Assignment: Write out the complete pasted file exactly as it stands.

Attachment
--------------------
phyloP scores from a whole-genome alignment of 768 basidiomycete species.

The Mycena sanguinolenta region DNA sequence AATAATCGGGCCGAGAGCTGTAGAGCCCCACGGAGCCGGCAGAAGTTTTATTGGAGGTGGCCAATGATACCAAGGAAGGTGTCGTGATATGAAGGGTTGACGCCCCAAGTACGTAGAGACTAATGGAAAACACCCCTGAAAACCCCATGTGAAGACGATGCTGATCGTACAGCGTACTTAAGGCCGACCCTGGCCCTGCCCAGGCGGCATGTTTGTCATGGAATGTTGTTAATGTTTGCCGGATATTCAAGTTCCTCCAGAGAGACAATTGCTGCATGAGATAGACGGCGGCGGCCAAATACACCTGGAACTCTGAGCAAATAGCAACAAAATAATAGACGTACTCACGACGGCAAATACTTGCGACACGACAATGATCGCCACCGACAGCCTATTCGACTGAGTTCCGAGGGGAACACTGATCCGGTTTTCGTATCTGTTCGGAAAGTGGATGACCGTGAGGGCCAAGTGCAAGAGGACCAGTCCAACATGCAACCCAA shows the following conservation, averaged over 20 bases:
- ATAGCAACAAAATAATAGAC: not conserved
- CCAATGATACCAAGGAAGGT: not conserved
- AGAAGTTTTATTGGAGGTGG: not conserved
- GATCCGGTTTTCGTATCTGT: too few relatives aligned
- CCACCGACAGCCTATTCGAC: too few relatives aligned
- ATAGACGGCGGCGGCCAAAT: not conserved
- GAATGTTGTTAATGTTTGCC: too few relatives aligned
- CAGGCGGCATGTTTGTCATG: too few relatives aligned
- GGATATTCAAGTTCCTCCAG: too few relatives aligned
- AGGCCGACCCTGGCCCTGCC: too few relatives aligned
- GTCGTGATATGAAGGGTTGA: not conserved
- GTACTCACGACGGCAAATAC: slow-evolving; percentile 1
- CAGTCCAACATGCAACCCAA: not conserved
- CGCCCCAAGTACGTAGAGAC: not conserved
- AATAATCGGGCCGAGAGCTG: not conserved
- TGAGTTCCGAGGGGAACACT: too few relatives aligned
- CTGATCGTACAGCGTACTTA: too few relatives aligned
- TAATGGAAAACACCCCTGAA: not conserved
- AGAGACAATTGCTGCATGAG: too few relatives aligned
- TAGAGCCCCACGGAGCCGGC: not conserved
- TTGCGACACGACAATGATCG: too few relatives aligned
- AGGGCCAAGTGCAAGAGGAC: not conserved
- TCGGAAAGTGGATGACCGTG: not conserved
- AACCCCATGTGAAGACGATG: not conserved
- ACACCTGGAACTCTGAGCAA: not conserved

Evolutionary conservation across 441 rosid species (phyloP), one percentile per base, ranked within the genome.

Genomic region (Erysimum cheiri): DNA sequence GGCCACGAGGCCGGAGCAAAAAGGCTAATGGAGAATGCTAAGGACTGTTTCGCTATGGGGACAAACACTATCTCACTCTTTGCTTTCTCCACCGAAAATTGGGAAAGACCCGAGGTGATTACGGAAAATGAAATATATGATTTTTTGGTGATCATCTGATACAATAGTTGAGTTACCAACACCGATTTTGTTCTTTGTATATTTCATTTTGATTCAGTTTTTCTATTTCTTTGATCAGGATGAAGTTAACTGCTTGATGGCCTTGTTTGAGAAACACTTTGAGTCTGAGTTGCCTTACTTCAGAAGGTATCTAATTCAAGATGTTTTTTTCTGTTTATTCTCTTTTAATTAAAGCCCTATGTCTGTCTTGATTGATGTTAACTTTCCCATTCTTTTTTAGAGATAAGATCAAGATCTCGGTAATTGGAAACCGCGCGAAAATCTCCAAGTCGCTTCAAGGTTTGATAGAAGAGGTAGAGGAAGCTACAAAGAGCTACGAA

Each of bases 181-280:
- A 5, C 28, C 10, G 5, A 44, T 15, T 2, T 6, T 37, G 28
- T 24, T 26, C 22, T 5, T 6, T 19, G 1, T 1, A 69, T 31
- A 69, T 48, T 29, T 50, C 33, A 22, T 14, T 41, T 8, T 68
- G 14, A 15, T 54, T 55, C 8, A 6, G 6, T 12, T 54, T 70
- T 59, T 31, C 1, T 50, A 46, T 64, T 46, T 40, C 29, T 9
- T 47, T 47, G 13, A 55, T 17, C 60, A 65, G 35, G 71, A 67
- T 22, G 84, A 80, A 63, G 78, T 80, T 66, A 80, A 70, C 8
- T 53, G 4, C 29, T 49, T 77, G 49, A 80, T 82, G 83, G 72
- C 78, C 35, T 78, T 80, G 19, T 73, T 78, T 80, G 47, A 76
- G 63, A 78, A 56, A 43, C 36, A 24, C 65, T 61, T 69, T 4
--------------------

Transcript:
phyloP scores from a whole-genome alignment of 768 basidiomycete species.

The Mycena sanguinolenta region DNA sequence AATAATCGGGCCGAGAGCTGTAGAGCCCCACGGAGCCGGCAGAAGTTTTATTGGAGGTGGCCAATGATACCAAGGAAGGTGTCGTGATATGAAGGGTTGACGCCCCAAGTACGTAGAGACTAATGGAAAACACCCCTGAAAACCCCATGTGAAGACGATGCTGATCGTACAGCGTACTTAAGGCCGACCCTGGCCCTGCCCAGGCGGCATGTTTGTCATGGAATGTTGTTAATGTTTGCCGGATATTCAAGTTCCTCCAGAGAGACAATTGCTGCATGAGATAGACGGCGGCGGCCAAATACACCTGGAACTCTGAGCAAATAGCAACAAAATAATAGACGTACTCACGACGGCAAATACTTGCGACACGACAATGATCGCCACCGACAGCCTATTCGACTGAGTTCCGAGGGGAACACTGATCCGGTTTTCGTATCTGTTCGGAAAGTGGATGACCGTGAGGGCCAAGTGCAAGAGGACCAGTCCAACATGCAACCCAA shows the following conservation, averaged over 20 bases:
- ATAGCAACAAAATAATAGAC: not conserved
- CCAATGATACCAAGGAAGGT: not conserved
- AGAAGTTTTATTGGAGGTGG: not conserved
- GATCCGGTTTTCGTATCTGT: too few relatives aligned
- CCACCGACAGCCTATTCGAC: too few relatives aligned
- ATAGACGGCGGCGGCCAAAT: not conserved
- GAATGTTGTTAATGTTTGCC: too few relatives aligned
- CAGGCGGCATGTTTGTCATG: too few relatives aligned
- GGATATTCAAGTTCCTCCAG: too few relatives aligned
- AGGCCGACCCTGGCCCTGCC: too few relatives aligned
- GTCGTGATATGAAGGGTTGA: not conserved
- GTACTCACGACGGCAAATAC: slow-evolving; percentile 1
- CAGTCCAACATGCAACCCAA: not conserved
- CGCCCCAAGTACGTAGAGAC: not conserved
- AATAATCGGGCCGAGAGCTG: not conserved
- TGAGTTCCGAGGGGAACACT: too few relatives aligned
- CTGATCGTACAGCGTACTTA: too few relatives aligned
- TAATGGAAAACACCCCTGAA: not conserved
- AGAGACAATTGCTGCATGAG: too few relatives aligned
- TAGAGCCCCACGGAGCCGGC: not conserved
- TTGCGACACGACAATGATCG: too few relatives aligned
- AGGGCCAAGTGCAAGAGGAC: not conserved
- TCGGAAAGTGGATGACCGTG: not conserved
- AACCCCATGTGAAGACGATG: not conserved
- ACACCTGGAACTCTGAGCAA: not conserved

Evolutionary conservation across 441 rosid species (phyloP), one percentile per base, ranked within the genome.

Genomic region (Erysimum cheiri): DNA sequence GGCCACGAGGCCGGAGCAAAAAGGCTAATGGAGAATGCTAAGGACTGTTTCGCTATGGGGACAAACACTATCTCACTCTTTGCTTTCTCCACCGAAAATTGGGAAAGACCCGAGGTGATTACGGAAAATGAAATATATGATTTTTTGGTGATCATCTGATACAATAGTTGAGTTACCAACACCGATTTTGTTCTTTGTATATTTCATTTTGATTCAGTTTTTCTATTTCTTTGATCAGGATGAAGTTAACTGCTTGATGGCCTTGTTTGAGAAACACTTTGAGTCTGAGTTGCCTTACTTCAGAAGGTATCTAATTCAAGATGTTTTTTTCTGTTTATTCTCTTTTAATTAAAGCCCTATGTCTGTCTTGATTGATGTTAACTTTCCCATTCTTTTTTAGAGATAAGATCAAGATCTCGGTAATTGGAAACCGCGCGAAAATCTCCAAGTCGCTTCAAGGTTTGATAGAAGAGGTAGAGGAAGCTACAAAGAGCTACGAA

Each of bases 181-280:
- A 5, C 28, C 10, G 5, A 44, T 15, T 2, T 6, T 37, G 28
- T 24, T 26, C 22, T 5, T 6, T 19, G 1, T 1, A 69, T 31
- A 69, T 48, T 29, T 50, C 33, A 22, T 14, T 41, T 8, T 68
- G 14, A 15, T 54, T 55, C 8, A 6, G 6, T 12, T 54, T 70
- T 59, T 31, C 1, T 50, A 46, T 64, T 46, T 40, C 29, T 9
- T 47, T 47, G 13, A 55, T 17, C 60, A 65, G 35, G 71, A 67
- T 22, G 84, A 80, A 63, G 78, T 80, T 66, A 80, A 70, C 8
- T 53, G 4, C 29, T 49, T 77, G 49, A 80, T 82, G 83, G 72
- C 78, C 35, T 78, T 80, G 19, T 73, T 78, T 80, G 47, A 76
- G 63, A 78, A 56, A 43, C 36, A 24, C 65, T 61, T 69, T 4